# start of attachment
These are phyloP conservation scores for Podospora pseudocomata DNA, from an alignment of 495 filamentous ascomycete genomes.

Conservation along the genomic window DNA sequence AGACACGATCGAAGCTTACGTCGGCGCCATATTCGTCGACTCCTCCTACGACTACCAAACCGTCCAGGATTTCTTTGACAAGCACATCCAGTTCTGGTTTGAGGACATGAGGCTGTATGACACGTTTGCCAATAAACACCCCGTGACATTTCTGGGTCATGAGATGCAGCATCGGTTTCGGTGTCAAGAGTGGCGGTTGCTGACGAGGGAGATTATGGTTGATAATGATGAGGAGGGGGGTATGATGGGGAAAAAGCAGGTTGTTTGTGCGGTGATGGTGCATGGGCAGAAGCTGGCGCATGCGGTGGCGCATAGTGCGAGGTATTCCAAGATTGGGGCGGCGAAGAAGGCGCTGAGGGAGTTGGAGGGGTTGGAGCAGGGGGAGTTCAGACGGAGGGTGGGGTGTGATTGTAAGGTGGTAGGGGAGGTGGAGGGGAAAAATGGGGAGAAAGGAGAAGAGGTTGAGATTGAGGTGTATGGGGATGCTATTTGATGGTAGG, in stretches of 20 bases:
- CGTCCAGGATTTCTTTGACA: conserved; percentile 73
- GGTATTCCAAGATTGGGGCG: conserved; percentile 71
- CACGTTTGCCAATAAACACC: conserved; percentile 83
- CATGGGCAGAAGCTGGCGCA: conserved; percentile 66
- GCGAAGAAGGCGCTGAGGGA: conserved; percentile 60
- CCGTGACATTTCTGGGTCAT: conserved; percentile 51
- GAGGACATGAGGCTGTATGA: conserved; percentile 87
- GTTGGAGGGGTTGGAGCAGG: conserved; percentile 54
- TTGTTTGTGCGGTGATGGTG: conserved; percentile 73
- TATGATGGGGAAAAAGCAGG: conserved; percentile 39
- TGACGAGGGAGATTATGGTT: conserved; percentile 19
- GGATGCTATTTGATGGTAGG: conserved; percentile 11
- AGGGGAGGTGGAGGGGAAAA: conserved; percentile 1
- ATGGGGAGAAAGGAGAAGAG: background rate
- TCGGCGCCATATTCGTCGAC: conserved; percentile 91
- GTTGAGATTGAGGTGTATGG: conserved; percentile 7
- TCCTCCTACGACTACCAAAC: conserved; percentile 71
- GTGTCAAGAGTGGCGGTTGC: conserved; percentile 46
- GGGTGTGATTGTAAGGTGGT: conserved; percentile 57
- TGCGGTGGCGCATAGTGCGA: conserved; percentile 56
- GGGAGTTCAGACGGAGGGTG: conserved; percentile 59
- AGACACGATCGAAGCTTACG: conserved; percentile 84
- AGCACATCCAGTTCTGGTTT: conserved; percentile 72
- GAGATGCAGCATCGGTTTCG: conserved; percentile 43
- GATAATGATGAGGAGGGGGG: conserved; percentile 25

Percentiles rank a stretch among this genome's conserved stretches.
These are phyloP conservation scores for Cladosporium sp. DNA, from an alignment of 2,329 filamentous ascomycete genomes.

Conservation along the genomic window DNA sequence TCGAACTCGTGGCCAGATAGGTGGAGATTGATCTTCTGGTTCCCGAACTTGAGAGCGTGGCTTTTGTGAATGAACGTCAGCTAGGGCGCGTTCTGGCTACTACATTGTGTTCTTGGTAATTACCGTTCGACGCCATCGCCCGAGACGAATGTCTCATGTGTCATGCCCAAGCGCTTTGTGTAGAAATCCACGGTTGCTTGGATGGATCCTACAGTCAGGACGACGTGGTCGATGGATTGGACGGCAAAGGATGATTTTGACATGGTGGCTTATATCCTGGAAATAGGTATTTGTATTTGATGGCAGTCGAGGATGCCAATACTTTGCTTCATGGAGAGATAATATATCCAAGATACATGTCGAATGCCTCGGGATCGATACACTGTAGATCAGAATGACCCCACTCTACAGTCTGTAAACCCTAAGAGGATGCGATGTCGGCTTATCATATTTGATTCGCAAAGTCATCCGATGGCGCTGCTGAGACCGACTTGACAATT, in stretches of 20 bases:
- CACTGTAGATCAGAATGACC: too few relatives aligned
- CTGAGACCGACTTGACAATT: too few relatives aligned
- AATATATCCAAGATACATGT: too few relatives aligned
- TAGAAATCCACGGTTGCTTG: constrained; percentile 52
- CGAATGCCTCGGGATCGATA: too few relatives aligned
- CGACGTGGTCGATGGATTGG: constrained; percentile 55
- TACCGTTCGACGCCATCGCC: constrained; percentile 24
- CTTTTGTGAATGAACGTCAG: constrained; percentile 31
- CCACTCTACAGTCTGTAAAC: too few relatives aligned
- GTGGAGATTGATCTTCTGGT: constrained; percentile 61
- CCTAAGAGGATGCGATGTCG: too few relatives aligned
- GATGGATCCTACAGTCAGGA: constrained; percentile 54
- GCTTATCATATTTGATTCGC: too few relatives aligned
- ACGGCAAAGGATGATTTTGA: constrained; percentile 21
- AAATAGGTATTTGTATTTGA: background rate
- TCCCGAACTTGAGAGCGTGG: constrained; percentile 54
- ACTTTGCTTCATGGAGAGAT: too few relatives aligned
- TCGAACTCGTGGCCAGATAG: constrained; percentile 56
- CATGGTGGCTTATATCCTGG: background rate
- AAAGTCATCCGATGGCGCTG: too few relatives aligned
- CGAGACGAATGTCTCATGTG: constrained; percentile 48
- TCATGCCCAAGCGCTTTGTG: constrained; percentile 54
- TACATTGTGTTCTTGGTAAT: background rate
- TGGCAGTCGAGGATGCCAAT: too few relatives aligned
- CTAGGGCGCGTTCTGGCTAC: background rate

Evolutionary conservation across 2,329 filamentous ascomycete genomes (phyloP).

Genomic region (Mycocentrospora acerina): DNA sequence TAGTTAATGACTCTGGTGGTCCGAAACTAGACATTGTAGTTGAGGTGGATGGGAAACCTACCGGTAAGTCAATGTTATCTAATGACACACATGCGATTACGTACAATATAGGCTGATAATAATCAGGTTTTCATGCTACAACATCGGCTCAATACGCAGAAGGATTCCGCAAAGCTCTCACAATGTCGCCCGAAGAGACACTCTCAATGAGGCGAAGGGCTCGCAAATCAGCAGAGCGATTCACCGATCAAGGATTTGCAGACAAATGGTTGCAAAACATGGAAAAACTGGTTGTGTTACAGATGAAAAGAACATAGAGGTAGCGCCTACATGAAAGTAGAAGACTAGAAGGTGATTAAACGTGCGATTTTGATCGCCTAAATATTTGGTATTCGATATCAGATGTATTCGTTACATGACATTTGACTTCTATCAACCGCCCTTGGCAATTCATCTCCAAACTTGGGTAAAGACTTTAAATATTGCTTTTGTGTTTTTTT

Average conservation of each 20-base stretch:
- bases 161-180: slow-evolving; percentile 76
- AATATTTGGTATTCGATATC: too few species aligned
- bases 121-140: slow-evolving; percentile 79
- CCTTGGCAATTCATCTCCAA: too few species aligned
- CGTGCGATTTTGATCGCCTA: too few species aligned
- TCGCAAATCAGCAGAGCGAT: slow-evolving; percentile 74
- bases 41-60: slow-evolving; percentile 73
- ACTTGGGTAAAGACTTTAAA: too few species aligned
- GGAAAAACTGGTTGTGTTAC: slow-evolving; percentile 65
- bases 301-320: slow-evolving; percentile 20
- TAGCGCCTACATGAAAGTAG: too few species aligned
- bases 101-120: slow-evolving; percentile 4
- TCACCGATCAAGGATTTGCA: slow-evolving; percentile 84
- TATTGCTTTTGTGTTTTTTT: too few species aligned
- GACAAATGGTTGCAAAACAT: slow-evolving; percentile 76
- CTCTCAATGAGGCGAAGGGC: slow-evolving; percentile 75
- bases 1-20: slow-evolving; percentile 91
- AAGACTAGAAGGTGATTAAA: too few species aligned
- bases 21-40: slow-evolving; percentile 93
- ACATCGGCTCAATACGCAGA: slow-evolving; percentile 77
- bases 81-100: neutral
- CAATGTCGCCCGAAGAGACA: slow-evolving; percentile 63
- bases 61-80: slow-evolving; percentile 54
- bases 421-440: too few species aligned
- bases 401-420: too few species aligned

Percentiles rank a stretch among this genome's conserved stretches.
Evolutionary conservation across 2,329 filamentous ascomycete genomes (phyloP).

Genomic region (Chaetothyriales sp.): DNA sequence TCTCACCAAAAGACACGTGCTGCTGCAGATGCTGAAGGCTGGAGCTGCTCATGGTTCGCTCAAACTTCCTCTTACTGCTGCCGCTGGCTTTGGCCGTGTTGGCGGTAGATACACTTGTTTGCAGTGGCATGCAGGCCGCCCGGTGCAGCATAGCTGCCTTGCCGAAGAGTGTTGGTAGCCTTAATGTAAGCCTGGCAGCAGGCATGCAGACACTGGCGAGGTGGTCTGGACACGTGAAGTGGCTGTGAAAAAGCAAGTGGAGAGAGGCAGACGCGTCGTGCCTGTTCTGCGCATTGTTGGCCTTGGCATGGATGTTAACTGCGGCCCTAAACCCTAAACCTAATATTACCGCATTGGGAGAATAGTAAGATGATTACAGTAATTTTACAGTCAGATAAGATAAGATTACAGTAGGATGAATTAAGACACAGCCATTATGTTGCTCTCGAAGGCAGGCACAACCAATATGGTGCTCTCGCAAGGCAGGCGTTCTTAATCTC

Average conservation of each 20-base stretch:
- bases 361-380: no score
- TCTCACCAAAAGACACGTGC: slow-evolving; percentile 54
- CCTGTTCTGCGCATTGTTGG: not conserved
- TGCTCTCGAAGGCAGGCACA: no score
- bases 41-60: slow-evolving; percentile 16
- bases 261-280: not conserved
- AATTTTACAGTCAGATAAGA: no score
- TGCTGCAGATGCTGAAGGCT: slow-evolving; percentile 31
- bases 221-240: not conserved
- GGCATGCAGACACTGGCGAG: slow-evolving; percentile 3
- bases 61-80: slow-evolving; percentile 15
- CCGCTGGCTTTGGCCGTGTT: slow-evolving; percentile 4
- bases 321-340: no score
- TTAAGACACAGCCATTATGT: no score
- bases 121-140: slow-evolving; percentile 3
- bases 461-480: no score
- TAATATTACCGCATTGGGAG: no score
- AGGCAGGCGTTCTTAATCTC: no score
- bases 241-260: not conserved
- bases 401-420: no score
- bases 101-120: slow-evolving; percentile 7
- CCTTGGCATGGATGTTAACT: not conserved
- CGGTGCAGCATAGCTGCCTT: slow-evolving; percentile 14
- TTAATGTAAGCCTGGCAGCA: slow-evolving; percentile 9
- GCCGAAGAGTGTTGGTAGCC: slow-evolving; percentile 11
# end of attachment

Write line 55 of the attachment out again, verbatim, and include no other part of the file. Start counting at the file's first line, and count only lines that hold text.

- CTAGGGCGCGTTCTGGCTAC: background rate